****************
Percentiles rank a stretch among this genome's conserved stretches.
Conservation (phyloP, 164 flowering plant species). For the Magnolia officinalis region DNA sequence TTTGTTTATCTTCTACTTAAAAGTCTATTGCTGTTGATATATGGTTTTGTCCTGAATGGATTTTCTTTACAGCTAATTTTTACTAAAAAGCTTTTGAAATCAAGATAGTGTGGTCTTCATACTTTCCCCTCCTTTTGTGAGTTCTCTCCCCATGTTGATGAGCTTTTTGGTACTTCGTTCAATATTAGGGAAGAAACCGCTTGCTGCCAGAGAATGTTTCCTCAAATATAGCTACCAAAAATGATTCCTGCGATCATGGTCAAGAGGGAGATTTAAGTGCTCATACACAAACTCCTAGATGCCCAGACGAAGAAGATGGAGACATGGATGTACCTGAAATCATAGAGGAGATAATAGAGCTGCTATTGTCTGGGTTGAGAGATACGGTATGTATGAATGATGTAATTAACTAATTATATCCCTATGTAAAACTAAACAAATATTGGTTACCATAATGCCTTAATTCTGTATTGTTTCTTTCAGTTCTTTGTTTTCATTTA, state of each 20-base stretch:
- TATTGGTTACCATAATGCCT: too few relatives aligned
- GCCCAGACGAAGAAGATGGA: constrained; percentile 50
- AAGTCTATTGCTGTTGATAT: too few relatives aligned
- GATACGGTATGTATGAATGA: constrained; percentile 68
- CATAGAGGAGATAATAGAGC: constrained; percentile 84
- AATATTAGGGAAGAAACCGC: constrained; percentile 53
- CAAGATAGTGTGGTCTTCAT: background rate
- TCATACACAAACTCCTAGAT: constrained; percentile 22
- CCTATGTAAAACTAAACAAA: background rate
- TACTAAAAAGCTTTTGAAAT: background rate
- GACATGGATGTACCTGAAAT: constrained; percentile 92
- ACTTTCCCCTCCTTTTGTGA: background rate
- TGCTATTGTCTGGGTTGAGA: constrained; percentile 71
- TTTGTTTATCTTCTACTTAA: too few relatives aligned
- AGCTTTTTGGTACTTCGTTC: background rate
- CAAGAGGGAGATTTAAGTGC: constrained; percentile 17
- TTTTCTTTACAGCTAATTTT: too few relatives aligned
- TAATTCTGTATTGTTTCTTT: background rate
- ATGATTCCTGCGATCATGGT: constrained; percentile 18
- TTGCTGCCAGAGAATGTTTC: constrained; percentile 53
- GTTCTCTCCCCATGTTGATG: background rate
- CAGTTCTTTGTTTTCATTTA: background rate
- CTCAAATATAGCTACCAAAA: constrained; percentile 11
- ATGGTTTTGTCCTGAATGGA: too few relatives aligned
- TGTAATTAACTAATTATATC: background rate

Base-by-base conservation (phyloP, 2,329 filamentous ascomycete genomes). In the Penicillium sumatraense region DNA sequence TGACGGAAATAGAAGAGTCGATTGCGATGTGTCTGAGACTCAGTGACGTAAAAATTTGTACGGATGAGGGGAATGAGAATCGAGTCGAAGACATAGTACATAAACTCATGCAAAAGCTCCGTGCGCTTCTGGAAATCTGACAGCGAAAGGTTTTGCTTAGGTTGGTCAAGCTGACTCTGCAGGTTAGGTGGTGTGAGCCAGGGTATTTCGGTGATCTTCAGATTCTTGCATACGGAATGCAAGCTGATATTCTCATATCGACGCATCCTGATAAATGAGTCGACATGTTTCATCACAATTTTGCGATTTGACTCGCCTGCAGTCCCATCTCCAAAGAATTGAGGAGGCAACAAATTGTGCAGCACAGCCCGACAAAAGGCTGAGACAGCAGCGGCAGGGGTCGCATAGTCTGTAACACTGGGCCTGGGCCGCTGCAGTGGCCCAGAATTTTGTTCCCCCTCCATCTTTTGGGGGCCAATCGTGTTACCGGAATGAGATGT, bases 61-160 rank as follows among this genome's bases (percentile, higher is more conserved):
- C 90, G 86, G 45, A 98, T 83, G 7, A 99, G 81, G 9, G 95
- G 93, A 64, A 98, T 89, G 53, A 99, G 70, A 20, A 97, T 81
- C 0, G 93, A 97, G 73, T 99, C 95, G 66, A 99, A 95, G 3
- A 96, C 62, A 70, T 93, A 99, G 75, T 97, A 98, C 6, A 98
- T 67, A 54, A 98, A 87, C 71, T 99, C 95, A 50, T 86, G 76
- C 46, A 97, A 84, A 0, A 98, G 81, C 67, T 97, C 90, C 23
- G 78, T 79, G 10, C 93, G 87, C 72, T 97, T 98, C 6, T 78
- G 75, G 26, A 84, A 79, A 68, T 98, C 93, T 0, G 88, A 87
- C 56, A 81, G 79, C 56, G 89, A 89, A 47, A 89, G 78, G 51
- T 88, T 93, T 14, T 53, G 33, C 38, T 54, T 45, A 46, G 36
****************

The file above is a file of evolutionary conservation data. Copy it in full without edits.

Percentiles rank a stretch among this genome's conserved stretches.
Conservation (phyloP, 164 flowering plant species). For the Magnolia officinalis region DNA sequence TTTGTTTATCTTCTACTTAAAAGTCTATTGCTGTTGATATATGGTTTTGTCCTGAATGGATTTTCTTTACAGCTAATTTTTACTAAAAAGCTTTTGAAATCAAGATAGTGTGGTCTTCATACTTTCCCCTCCTTTTGTGAGTTCTCTCCCCATGTTGATGAGCTTTTTGGTACTTCGTTCAATATTAGGGAAGAAACCGCTTGCTGCCAGAGAATGTTTCCTCAAATATAGCTACCAAAAATGATTCCTGCGATCATGGTCAAGAGGGAGATTTAAGTGCTCATACACAAACTCCTAGATGCCCAGACGAAGAAGATGGAGACATGGATGTACCTGAAATCATAGAGGAGATAATAGAGCTGCTATTGTCTGGGTTGAGAGATACGGTATGTATGAATGATGTAATTAACTAATTATATCCCTATGTAAAACTAAACAAATATTGGTTACCATAATGCCTTAATTCTGTATTGTTTCTTTCAGTTCTTTGTTTTCATTTA, state of each 20-base stretch:
- TATTGGTTACCATAATGCCT: too few relatives aligned
- GCCCAGACGAAGAAGATGGA: constrained; percentile 50
- AAGTCTATTGCTGTTGATAT: too few relatives aligned
- GATACGGTATGTATGAATGA: constrained; percentile 68
- CATAGAGGAGATAATAGAGC: constrained; percentile 84
- AATATTAGGGAAGAAACCGC: constrained; percentile 53
- CAAGATAGTGTGGTCTTCAT: background rate
- TCATACACAAACTCCTAGAT: constrained; percentile 22
- CCTATGTAAAACTAAACAAA: background rate
- TACTAAAAAGCTTTTGAAAT: background rate
- GACATGGATGTACCTGAAAT: constrained; percentile 92
- ACTTTCCCCTCCTTTTGTGA: background rate
- TGCTATTGTCTGGGTTGAGA: constrained; percentile 71
- TTTGTTTATCTTCTACTTAA: too few relatives aligned
- AGCTTTTTGGTACTTCGTTC: background rate
- CAAGAGGGAGATTTAAGTGC: constrained; percentile 17
- TTTTCTTTACAGCTAATTTT: too few relatives aligned
- TAATTCTGTATTGTTTCTTT: background rate
- ATGATTCCTGCGATCATGGT: constrained; percentile 18
- TTGCTGCCAGAGAATGTTTC: constrained; percentile 53
- GTTCTCTCCCCATGTTGATG: background rate
- CAGTTCTTTGTTTTCATTTA: background rate
- CTCAAATATAGCTACCAAAA: constrained; percentile 11
- ATGGTTTTGTCCTGAATGGA: too few relatives aligned
- TGTAATTAACTAATTATATC: background rate

Base-by-base conservation (phyloP, 2,329 filamentous ascomycete genomes). In the Penicillium sumatraense region DNA sequence TGACGGAAATAGAAGAGTCGATTGCGATGTGTCTGAGACTCAGTGACGTAAAAATTTGTACGGATGAGGGGAATGAGAATCGAGTCGAAGACATAGTACATAAACTCATGCAAAAGCTCCGTGCGCTTCTGGAAATCTGACAGCGAAAGGTTTTGCTTAGGTTGGTCAAGCTGACTCTGCAGGTTAGGTGGTGTGAGCCAGGGTATTTCGGTGATCTTCAGATTCTTGCATACGGAATGCAAGCTGATATTCTCATATCGACGCATCCTGATAAATGAGTCGACATGTTTCATCACAATTTTGCGATTTGACTCGCCTGCAGTCCCATCTCCAAAGAATTGAGGAGGCAACAAATTGTGCAGCACAGCCCGACAAAAGGCTGAGACAGCAGCGGCAGGGGTCGCATAGTCTGTAACACTGGGCCTGGGCCGCTGCAGTGGCCCAGAATTTTGTTCCCCCTCCATCTTTTGGGGGCCAATCGTGTTACCGGAATGAGATGT, bases 61-160 rank as follows among this genome's bases (percentile, higher is more conserved):
- C 90, G 86, G 45, A 98, T 83, G 7, A 99, G 81, G 9, G 95
- G 93, A 64, A 98, T 89, G 53, A 99, G 70, A 20, A 97, T 81
- C 0, G 93, A 97, G 73, T 99, C 95, G 66, A 99, A 95, G 3
- A 96, C 62, A 70, T 93, A 99, G 75, T 97, A 98, C 6, A 98
- T 67, A 54, A 98, A 87, C 71, T 99, C 95, A 50, T 86, G 76
- C 46, A 97, A 84, A 0, A 98, G 81, C 67, T 97, C 90, C 23
- G 78, T 79, G 10, C 93, G 87, C 72, T 97, T 98, C 6, T 78
- G 75, G 26, A 84, A 79, A 68, T 98, C 93, T 0, G 88, A 87
- C 56, A 81, G 79, C 56, G 89, A 89, A 47, A 89, G 78, G 51
- T 88, T 93, T 14, T 53, G 33, C 38, T 54, T 45, A 46, G 36